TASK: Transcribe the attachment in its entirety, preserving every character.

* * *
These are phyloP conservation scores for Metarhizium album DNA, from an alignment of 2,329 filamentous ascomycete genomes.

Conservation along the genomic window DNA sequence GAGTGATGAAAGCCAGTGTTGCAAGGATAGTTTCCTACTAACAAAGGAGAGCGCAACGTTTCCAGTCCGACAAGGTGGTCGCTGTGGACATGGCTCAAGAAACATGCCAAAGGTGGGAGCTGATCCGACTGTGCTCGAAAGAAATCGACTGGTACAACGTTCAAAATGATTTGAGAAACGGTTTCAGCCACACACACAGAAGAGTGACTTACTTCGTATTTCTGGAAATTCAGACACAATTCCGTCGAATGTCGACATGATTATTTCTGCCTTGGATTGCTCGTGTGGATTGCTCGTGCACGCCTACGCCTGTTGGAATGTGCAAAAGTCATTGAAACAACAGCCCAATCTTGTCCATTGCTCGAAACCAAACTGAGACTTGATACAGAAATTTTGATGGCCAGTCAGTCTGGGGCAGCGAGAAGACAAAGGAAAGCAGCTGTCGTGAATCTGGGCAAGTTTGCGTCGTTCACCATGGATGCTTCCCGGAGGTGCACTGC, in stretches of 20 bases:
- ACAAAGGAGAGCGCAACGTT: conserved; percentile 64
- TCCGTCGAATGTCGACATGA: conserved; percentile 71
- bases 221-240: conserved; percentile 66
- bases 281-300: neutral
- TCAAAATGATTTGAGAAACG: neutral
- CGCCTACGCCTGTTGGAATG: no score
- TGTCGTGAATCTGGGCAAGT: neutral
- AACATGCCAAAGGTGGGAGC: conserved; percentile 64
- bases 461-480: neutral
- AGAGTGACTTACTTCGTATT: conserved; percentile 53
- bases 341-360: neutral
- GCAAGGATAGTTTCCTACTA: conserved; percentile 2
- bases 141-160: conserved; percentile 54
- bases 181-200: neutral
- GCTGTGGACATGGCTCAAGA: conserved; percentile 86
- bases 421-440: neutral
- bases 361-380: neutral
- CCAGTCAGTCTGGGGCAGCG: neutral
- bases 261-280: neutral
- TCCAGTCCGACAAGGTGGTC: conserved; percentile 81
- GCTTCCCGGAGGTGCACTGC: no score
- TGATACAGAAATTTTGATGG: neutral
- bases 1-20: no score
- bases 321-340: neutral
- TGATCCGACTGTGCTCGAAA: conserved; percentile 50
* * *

These are phyloP conservation scores for Metarhizium album DNA, from an alignment of 2,329 filamentous ascomycete genomes.

Conservation along the genomic window DNA sequence GAGTGATGAAAGCCAGTGTTGCAAGGATAGTTTCCTACTAACAAAGGAGAGCGCAACGTTTCCAGTCCGACAAGGTGGTCGCTGTGGACATGGCTCAAGAAACATGCCAAAGGTGGGAGCTGATCCGACTGTGCTCGAAAGAAATCGACTGGTACAACGTTCAAAATGATTTGAGAAACGGTTTCAGCCACACACACAGAAGAGTGACTTACTTCGTATTTCTGGAAATTCAGACACAATTCCGTCGAATGTCGACATGATTATTTCTGCCTTGGATTGCTCGTGTGGATTGCTCGTGCACGCCTACGCCTGTTGGAATGTGCAAAAGTCATTGAAACAACAGCCCAATCTTGTCCATTGCTCGAAACCAAACTGAGACTTGATACAGAAATTTTGATGGCCAGTCAGTCTGGGGCAGCGAGAAGACAAAGGAAAGCAGCTGTCGTGAATCTGGGCAAGTTTGCGTCGTTCACCATGGATGCTTCCCGGAGGTGCACTGC, in stretches of 20 bases:
- ACAAAGGAGAGCGCAACGTT: conserved; percentile 64
- TCCGTCGAATGTCGACATGA: conserved; percentile 71
- bases 221-240: conserved; percentile 66
- bases 281-300: neutral
- TCAAAATGATTTGAGAAACG: neutral
- CGCCTACGCCTGTTGGAATG: no score
- TGTCGTGAATCTGGGCAAGT: neutral
- AACATGCCAAAGGTGGGAGC: conserved; percentile 64
- bases 461-480: neutral
- AGAGTGACTTACTTCGTATT: conserved; percentile 53
- bases 341-360: neutral
- GCAAGGATAGTTTCCTACTA: conserved; percentile 2
- bases 141-160: conserved; percentile 54
- bases 181-200: neutral
- GCTGTGGACATGGCTCAAGA: conserved; percentile 86
- bases 421-440: neutral
- bases 361-380: neutral
- CCAGTCAGTCTGGGGCAGCG: neutral
- bases 261-280: neutral
- TCCAGTCCGACAAGGTGGTC: conserved; percentile 81
- GCTTCCCGGAGGTGCACTGC: no score
- TGATACAGAAATTTTGATGG: neutral
- bases 1-20: no score
- bases 321-340: neutral
- TGATCCGACTGTGCTCGAAA: conserved; percentile 50